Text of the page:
Fine Arts | Early Chinese Painting
A566 | 2121 | Nelson
4cr.; SHHS, CSA
This course surveys the history of Chinese painting to the end of
the Song dynasty in the 13th century. Early painting (through
about 600), usually found in funerary contexts, consists largely
of portraits and narratives. Many reflect Confucian ideas about
the state, society, and history, while others represent
alternative Daoist values of private life, the individual, and
the world of nature. In the vigorous imperial culture of the
Tang dynasty (c. 600-900), painting celebrated the strength of
the nation and the prosperity of the court: palaces, tribute
horses, court beauties, and aristocratic sports. With the Song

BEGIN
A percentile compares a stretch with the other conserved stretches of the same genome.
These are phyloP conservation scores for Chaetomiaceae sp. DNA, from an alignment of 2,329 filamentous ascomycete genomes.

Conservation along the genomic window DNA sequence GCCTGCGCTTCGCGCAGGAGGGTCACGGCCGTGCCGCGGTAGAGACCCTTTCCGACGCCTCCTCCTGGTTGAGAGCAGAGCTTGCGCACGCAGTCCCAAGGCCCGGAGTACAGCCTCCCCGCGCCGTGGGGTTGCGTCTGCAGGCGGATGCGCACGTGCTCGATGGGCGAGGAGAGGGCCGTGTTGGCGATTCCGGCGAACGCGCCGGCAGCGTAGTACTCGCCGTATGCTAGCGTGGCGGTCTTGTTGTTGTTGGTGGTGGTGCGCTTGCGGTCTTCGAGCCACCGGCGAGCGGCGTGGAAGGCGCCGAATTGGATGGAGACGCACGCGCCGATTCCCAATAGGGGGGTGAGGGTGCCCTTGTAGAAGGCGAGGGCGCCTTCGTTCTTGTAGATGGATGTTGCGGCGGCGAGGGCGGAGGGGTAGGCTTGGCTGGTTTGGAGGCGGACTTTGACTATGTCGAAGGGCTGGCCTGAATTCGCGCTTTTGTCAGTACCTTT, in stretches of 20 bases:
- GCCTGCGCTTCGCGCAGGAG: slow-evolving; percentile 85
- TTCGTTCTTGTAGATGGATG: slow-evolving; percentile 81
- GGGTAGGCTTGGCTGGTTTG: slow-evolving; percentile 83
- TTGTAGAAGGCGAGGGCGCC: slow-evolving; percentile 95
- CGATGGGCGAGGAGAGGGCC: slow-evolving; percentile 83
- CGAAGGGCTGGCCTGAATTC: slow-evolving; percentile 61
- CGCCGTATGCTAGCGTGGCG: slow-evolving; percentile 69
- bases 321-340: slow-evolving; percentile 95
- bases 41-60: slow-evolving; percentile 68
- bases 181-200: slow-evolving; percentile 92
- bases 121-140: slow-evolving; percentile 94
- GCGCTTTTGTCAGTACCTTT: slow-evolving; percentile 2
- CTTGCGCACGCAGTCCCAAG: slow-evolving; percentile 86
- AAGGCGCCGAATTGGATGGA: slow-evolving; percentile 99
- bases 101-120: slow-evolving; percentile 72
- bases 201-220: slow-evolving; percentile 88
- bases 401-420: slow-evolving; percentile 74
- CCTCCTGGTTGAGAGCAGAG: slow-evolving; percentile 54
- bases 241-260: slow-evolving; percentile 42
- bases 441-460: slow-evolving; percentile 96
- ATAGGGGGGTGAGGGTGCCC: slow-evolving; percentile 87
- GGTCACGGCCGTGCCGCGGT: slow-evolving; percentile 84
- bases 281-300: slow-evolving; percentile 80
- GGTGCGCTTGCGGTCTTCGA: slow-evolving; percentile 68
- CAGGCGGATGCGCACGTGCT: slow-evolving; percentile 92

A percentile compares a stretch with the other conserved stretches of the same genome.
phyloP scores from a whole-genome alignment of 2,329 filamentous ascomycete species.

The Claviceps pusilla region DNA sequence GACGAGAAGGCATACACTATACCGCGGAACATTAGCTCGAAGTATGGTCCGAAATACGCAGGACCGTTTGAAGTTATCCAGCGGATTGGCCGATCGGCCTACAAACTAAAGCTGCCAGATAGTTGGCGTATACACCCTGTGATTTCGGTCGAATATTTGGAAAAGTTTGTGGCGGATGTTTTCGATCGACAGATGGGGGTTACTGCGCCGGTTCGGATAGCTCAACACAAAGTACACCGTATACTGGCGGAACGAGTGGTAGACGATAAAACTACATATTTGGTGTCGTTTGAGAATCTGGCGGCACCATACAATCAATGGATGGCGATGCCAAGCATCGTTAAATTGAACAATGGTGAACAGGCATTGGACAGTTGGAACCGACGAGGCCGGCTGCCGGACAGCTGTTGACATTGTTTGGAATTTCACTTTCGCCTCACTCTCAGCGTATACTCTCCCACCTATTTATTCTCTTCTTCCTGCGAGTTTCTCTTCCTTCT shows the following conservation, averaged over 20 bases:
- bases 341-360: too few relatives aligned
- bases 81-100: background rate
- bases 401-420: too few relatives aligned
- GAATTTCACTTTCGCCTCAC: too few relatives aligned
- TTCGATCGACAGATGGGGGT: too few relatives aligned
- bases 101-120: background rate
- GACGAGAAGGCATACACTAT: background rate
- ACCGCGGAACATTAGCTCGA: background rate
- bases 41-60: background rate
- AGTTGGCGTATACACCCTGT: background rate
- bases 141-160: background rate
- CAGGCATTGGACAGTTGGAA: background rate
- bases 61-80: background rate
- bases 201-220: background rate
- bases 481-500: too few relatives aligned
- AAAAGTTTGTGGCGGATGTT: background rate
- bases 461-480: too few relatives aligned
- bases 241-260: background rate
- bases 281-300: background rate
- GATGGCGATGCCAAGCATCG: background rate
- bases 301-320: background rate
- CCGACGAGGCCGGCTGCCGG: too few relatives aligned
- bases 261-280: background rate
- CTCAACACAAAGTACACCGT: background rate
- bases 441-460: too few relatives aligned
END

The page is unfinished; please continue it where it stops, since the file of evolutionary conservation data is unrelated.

dynast (c. 900-1300), landscape became the dominant subject, from
monumental mountain scenery of cosmic grandeur to the simple
sprigs of bamboo in monochrome ink.
The course will trace this evolution ,emphasizing the ways in
which pictures have interacted with political/social history and
currents in philosophy, religion, and literature. Topics to be
considered include the relationship between painting, poetry, and
calligraphy; the materials, techniques, and aesthetics of Chinese
brush arts; and the social networks and systems of patronage
within which the pictures were made.
Classes consist of informal lectures with discussion. Readings
are assembled in a coursepack; the main assignments are a
midterm, a final, and a term paper.
In addition to lecture sessions (meeting together with A466),
A566 will also meet separately several times in the course of the
semester to discuss readings on current scholarly issues and
debates in the study of early Chinese painting.